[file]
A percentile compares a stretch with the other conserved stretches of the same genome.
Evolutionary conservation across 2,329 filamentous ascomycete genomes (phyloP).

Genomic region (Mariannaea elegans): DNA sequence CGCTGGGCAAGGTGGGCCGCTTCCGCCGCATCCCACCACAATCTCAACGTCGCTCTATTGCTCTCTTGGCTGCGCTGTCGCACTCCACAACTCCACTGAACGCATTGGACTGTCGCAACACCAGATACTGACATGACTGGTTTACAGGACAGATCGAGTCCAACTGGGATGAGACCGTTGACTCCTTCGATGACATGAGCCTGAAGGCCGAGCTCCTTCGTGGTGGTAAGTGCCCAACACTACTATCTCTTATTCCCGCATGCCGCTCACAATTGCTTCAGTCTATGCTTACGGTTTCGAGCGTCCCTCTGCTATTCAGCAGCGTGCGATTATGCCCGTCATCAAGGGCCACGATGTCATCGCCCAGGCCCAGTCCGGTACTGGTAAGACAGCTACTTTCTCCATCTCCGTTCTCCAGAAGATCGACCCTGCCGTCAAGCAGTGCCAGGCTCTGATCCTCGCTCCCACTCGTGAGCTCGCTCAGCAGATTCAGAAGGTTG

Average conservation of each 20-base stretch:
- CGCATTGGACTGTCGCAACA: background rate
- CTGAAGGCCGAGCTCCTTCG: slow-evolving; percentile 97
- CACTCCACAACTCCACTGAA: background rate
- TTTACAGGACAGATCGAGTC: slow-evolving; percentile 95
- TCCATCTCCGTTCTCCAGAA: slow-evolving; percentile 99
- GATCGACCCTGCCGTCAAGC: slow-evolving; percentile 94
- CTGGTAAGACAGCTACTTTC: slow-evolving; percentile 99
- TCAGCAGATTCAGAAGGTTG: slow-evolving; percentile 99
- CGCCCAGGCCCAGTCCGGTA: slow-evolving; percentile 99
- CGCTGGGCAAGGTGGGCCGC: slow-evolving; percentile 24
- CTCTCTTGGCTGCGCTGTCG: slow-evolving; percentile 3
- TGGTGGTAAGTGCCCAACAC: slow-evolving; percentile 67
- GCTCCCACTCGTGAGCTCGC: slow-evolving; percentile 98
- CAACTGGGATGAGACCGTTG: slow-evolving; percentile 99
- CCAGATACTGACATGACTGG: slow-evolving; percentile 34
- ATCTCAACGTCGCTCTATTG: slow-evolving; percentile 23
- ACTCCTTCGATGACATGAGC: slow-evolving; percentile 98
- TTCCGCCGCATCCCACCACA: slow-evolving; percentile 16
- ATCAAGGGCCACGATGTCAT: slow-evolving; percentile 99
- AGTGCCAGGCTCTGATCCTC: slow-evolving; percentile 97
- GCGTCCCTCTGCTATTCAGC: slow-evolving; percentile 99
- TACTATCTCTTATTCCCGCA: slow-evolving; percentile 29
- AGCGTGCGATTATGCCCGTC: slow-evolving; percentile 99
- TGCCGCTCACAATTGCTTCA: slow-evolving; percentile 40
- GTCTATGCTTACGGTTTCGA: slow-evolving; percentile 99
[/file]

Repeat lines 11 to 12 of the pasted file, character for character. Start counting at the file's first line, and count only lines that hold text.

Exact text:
- CTGGTAAGACAGCTACTTTC: slow-evolving; percentile 99
- TCAGCAGATTCAGAAGGTTG: slow-evolving; percentile 99